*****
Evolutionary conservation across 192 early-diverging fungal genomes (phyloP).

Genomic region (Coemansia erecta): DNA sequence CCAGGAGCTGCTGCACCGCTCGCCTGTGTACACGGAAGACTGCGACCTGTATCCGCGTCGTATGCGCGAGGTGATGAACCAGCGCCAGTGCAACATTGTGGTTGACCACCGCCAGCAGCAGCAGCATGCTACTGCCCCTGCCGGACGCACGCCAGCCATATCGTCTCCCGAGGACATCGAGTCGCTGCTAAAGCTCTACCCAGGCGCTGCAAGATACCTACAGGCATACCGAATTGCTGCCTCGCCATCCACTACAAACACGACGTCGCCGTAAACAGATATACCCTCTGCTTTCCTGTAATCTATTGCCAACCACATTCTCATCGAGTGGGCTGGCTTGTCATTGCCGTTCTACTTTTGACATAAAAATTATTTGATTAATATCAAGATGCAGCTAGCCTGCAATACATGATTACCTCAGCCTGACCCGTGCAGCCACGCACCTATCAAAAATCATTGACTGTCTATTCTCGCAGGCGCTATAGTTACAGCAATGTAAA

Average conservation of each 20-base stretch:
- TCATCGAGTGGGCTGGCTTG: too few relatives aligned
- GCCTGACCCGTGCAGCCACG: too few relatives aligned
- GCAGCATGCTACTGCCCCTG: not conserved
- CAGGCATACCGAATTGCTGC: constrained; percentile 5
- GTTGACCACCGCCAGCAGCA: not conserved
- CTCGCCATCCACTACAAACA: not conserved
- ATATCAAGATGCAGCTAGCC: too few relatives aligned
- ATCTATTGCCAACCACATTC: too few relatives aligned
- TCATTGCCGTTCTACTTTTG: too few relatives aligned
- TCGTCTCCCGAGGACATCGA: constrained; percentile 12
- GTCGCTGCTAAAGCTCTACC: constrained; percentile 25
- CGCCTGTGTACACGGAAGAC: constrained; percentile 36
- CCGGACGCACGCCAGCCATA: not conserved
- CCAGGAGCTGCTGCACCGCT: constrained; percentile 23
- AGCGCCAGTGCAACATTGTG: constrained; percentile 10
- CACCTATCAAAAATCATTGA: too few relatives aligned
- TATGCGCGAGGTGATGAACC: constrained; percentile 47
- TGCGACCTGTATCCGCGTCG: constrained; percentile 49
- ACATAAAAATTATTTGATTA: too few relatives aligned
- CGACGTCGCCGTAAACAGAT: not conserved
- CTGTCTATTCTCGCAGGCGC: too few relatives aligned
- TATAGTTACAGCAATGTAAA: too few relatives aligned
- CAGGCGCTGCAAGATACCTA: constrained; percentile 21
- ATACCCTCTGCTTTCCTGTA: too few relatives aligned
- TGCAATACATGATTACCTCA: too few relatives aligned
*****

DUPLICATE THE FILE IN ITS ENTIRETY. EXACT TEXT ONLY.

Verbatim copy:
Evolutionary conservation across 192 early-diverging fungal genomes (phyloP).

Genomic region (Coemansia erecta): DNA sequence CCAGGAGCTGCTGCACCGCTCGCCTGTGTACACGGAAGACTGCGACCTGTATCCGCGTCGTATGCGCGAGGTGATGAACCAGCGCCAGTGCAACATTGTGGTTGACCACCGCCAGCAGCAGCAGCATGCTACTGCCCCTGCCGGACGCACGCCAGCCATATCGTCTCCCGAGGACATCGAGTCGCTGCTAAAGCTCTACCCAGGCGCTGCAAGATACCTACAGGCATACCGAATTGCTGCCTCGCCATCCACTACAAACACGACGTCGCCGTAAACAGATATACCCTCTGCTTTCCTGTAATCTATTGCCAACCACATTCTCATCGAGTGGGCTGGCTTGTCATTGCCGTTCTACTTTTGACATAAAAATTATTTGATTAATATCAAGATGCAGCTAGCCTGCAATACATGATTACCTCAGCCTGACCCGTGCAGCCACGCACCTATCAAAAATCATTGACTGTCTATTCTCGCAGGCGCTATAGTTACAGCAATGTAAA

Average conservation of each 20-base stretch:
- TCATCGAGTGGGCTGGCTTG: too few relatives aligned
- GCCTGACCCGTGCAGCCACG: too few relatives aligned
- GCAGCATGCTACTGCCCCTG: not conserved
- CAGGCATACCGAATTGCTGC: constrained; percentile 5
- GTTGACCACCGCCAGCAGCA: not conserved
- CTCGCCATCCACTACAAACA: not conserved
- ATATCAAGATGCAGCTAGCC: too few relatives aligned
- ATCTATTGCCAACCACATTC: too few relatives aligned
- TCATTGCCGTTCTACTTTTG: too few relatives aligned
- TCGTCTCCCGAGGACATCGA: constrained; percentile 12
- GTCGCTGCTAAAGCTCTACC: constrained; percentile 25
- CGCCTGTGTACACGGAAGAC: constrained; percentile 36
- CCGGACGCACGCCAGCCATA: not conserved
- CCAGGAGCTGCTGCACCGCT: constrained; percentile 23
- AGCGCCAGTGCAACATTGTG: constrained; percentile 10
- CACCTATCAAAAATCATTGA: too few relatives aligned
- TATGCGCGAGGTGATGAACC: constrained; percentile 47
- TGCGACCTGTATCCGCGTCG: constrained; percentile 49
- ACATAAAAATTATTTGATTA: too few relatives aligned
- CGACGTCGCCGTAAACAGAT: not conserved
- CTGTCTATTCTCGCAGGCGC: too few relatives aligned
- TATAGTTACAGCAATGTAAA: too few relatives aligned
- CAGGCGCTGCAAGATACCTA: constrained; percentile 21
- ATACCCTCTGCTTTCCTGTA: too few relatives aligned
- TGCAATACATGATTACCTCA: too few relatives aligned